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Causal relationship between obesity and serum testosterone status in men: A bi-directional mendelian randomization analysis

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Harvard

Eriksson, J, Haring, R, Grarup, N, Vandenput, L, Wallaschofski, H, Lorentzen, E, Hansen, T, Mellström, D, Pedersen, O, Nauck, M, Lorentzon, M, Nystrup Husemoen, LL, Völzke, H, Karlsson, M, Baumeister, SE, Linneberg, A & Ohlsson, C 2017, 'Causal relationship between obesity and serum testosterone status in men: A bi-directional mendelian randomization analysis', P L o S One, vol. 12, no. 4, pp. e0176277. https://doi.org/10.1371/journal.pone.0176277

APA

Eriksson, J., Haring, R., Grarup, N., Vandenput, L., Wallaschofski, H., Lorentzen, E., Hansen, T., Mellström, D., Pedersen, O., Nauck, M., Lorentzon, M., Nystrup Husemoen, L. L., Völzke, H., Karlsson, M., Baumeister, S. E., Linneberg, A., & Ohlsson, C. (2017). Causal relationship between obesity and serum testosterone status in men: A bi-directional mendelian randomization analysis. P L o S One, 12(4), e0176277. https://doi.org/10.1371/journal.pone.0176277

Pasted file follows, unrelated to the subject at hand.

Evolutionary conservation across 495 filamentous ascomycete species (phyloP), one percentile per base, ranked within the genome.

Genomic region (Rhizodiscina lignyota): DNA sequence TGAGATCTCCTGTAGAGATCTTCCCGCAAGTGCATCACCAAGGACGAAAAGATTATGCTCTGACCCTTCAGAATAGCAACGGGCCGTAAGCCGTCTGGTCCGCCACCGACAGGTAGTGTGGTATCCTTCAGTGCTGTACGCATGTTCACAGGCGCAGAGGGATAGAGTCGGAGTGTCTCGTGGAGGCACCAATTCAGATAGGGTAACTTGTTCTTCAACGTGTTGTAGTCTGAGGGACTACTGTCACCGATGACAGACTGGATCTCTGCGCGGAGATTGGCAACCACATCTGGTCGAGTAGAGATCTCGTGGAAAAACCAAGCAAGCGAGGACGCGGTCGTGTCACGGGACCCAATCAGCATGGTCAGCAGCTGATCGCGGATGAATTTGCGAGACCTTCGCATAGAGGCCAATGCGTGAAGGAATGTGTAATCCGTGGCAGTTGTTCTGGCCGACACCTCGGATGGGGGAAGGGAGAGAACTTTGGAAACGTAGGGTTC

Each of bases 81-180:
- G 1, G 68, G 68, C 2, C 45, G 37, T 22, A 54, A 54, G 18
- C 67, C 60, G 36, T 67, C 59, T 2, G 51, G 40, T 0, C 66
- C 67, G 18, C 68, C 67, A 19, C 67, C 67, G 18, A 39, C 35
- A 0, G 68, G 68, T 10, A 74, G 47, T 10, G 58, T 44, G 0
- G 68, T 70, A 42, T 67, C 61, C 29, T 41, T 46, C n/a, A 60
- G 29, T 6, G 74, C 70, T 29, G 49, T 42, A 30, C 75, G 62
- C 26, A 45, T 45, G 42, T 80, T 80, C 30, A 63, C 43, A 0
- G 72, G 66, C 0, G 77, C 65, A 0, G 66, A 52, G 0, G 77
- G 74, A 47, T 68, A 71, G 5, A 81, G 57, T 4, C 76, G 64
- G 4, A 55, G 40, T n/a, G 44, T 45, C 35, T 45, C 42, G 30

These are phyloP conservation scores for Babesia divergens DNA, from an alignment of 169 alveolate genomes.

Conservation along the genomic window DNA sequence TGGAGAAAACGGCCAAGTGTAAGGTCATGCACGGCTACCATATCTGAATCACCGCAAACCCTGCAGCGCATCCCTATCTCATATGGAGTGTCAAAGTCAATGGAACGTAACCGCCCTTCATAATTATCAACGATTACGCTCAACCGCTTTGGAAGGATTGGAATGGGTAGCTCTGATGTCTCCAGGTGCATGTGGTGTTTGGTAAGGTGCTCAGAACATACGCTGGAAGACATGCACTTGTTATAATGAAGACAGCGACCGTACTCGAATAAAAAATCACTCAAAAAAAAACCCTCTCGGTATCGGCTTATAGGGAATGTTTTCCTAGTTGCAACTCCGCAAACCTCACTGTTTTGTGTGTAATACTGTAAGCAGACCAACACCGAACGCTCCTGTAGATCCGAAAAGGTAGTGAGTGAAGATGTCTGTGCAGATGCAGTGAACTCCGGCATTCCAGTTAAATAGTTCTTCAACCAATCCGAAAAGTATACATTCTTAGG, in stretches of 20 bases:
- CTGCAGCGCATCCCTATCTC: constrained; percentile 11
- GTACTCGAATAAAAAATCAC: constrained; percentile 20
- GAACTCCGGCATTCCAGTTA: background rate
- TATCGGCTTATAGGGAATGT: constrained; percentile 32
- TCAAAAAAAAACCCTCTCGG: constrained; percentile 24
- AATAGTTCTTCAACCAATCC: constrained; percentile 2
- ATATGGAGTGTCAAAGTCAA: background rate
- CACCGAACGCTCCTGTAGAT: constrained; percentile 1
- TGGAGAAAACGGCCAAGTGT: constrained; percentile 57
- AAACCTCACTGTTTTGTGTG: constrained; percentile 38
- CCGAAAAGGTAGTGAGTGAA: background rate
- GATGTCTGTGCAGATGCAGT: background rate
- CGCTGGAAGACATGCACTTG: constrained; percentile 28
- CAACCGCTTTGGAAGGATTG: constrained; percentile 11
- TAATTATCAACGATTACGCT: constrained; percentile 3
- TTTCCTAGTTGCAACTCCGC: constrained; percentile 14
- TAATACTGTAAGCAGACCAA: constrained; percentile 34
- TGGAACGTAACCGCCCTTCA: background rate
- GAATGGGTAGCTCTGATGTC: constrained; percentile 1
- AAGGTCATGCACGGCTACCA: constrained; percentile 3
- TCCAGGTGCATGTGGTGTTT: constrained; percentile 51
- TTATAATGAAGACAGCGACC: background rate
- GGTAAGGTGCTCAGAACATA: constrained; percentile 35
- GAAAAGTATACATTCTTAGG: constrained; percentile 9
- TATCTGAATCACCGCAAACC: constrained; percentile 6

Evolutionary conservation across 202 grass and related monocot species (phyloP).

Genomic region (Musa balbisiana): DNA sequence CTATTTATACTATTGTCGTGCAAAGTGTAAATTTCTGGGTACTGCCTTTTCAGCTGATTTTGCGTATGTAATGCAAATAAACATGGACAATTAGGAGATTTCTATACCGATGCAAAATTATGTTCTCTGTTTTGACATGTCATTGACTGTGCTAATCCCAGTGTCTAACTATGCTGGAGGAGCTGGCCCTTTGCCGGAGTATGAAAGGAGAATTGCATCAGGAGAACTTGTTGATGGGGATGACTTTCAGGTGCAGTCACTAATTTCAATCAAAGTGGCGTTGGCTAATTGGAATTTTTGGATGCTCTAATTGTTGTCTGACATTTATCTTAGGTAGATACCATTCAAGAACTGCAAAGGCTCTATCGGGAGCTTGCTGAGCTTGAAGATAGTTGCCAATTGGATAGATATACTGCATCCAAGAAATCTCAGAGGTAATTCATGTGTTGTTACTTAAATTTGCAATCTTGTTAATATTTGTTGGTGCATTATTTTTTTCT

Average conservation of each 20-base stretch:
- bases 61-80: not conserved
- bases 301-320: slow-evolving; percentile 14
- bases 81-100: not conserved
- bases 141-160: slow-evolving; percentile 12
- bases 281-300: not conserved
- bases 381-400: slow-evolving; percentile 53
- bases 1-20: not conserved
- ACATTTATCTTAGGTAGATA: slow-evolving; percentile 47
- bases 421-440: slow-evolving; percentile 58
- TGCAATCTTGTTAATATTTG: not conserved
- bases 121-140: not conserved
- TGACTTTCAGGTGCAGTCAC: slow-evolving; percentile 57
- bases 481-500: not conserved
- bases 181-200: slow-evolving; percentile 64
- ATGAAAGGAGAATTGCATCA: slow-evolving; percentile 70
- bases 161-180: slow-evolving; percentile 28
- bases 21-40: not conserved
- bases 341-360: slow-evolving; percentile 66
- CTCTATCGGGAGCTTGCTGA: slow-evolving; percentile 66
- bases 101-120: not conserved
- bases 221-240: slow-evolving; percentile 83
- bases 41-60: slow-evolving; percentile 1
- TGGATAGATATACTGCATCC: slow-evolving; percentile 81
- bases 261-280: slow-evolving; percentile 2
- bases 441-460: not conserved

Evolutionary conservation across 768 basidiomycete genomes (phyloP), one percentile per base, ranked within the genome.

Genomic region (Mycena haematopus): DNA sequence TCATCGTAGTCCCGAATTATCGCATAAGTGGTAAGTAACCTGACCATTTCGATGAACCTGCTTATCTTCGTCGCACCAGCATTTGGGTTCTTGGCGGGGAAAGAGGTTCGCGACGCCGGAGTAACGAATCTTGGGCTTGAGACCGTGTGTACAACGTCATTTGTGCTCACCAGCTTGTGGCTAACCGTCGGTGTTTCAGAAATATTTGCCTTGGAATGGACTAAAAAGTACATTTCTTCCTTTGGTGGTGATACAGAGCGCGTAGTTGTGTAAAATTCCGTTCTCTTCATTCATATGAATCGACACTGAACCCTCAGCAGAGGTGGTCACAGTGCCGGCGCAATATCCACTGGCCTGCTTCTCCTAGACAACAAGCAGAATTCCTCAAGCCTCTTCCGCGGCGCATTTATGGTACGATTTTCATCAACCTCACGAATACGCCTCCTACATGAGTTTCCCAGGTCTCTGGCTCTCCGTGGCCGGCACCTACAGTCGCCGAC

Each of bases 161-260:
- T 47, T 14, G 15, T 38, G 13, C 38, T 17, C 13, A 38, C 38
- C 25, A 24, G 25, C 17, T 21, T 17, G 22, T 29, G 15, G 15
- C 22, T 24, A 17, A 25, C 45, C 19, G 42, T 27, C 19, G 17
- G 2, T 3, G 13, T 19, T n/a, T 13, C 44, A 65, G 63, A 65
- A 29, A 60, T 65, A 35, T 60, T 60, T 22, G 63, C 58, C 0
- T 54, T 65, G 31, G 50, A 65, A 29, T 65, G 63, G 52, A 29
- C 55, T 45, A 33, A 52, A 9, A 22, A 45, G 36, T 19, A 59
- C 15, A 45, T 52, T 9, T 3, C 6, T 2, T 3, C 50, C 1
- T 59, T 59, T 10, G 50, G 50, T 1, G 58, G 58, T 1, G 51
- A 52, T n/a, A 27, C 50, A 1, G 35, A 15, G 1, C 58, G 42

CBE

Eriksson J, Haring R, Grarup N, Vandenput L, Wallaschofski H, Lorentzen E, Hansen T, Mellström D, Pedersen O, Nauck M, Lorentzon M, Nystrup Husemoen LL, Völzke H, Karlsson M, Baumeister SE, Linneberg A, Ohlsson C. 2017. Causal relationship between obesity and serum testosterone status in men: A bi-directional mendelian randomization analysis. P L o S One. 12(4):e0176277. https://doi.org/10.1371/journal.pone.0176277

MLA

Vancouver

Author

Eriksson, Joel ; Haring, Robin ; Grarup, Niels ; Vandenput, Liesbeth ; Wallaschofski, Henri ; Lorentzen, Erik ; Hansen, Torben ; Mellström, Dan ; Pedersen, Oluf ; Nauck, Matthias ; Lorentzon, Mattias ; Nystrup Husemoen, Lise Lotte ; Völzke, Henry ; Karlsson, Magnus ; Baumeister, Sebastian E ; Linneberg, Allan ; Ohlsson, Claes. / Causal relationship between obesity and serum testosterone status in men : A bi-directional mendelian randomization analysis. In: P L o S One. 2017 ; Vol. 12, No. 4. pp. e0176277.

Bibtex

@article{d0a46a88dab34e78930752f2ac1d56da,
title = "Causal relationship between obesity and serum testosterone status in men: A bi-directional mendelian randomization analysis",